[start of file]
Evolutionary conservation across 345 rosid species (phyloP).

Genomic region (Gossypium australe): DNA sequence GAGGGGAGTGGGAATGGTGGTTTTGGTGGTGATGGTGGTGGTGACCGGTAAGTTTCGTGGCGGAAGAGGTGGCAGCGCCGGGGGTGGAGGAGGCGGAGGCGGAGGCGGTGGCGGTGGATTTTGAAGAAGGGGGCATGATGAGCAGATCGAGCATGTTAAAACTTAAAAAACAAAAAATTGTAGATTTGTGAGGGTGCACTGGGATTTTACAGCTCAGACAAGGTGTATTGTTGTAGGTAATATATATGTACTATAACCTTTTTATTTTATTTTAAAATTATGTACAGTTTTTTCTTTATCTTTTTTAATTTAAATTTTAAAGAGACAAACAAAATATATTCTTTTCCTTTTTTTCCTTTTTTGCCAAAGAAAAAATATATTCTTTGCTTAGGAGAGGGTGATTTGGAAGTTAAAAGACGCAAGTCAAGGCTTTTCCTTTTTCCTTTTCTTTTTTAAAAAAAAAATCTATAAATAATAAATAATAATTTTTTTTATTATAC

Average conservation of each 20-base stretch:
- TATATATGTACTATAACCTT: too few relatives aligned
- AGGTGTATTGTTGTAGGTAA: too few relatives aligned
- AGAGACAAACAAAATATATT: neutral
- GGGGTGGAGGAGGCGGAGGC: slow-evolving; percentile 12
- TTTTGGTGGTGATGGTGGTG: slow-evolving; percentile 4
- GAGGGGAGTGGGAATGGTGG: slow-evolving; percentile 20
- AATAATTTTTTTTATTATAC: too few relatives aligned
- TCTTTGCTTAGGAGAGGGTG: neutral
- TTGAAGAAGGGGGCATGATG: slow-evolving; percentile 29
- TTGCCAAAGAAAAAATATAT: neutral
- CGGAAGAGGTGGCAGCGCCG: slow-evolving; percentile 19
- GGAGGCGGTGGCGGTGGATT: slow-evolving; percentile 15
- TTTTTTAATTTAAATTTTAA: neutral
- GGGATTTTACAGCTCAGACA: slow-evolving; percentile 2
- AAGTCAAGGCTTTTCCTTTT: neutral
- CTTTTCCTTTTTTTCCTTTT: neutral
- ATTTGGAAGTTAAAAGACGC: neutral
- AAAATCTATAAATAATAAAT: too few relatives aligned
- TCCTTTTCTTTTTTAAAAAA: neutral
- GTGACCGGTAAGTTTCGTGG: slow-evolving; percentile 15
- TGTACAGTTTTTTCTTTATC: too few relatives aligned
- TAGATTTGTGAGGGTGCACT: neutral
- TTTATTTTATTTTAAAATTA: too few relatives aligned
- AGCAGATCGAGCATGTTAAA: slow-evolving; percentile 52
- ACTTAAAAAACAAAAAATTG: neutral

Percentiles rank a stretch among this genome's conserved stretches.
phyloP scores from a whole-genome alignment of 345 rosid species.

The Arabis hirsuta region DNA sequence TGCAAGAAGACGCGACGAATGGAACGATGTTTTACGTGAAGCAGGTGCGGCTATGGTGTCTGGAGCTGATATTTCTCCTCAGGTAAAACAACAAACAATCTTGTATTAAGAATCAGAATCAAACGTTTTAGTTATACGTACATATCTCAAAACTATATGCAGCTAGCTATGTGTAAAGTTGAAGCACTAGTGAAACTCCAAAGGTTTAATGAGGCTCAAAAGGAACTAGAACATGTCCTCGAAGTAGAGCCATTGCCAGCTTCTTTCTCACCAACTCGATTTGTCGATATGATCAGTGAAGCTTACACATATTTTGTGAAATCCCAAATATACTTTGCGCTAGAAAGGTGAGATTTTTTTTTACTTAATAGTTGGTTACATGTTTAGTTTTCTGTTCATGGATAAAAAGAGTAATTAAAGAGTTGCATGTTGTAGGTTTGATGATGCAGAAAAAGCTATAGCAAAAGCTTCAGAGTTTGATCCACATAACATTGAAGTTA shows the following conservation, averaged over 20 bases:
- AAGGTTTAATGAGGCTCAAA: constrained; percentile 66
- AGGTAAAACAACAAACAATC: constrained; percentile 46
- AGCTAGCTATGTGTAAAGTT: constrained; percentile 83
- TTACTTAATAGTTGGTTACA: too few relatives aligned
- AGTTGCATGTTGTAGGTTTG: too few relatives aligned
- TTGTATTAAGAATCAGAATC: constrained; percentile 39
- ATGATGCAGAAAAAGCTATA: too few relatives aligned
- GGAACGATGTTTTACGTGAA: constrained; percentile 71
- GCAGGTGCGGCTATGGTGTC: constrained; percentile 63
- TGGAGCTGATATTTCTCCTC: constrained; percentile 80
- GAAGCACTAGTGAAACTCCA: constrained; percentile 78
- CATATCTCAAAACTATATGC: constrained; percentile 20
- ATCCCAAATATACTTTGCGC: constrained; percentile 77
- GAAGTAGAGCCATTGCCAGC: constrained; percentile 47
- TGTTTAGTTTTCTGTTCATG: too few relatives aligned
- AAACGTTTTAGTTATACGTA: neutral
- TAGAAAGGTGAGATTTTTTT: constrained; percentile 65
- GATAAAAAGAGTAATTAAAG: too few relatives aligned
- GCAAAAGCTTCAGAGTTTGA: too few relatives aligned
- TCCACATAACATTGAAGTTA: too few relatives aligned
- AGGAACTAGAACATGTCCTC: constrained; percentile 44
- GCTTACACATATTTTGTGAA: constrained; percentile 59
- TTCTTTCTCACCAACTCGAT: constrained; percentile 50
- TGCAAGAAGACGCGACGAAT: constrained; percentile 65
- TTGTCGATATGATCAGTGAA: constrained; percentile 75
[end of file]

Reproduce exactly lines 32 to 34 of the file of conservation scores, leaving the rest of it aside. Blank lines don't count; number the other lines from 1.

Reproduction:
- AAGGTTTAATGAGGCTCAAA: constrained; percentile 66
- AGGTAAAACAACAAACAATC: constrained; percentile 46
- AGCTAGCTATGTGTAAAGTT: constrained; percentile 83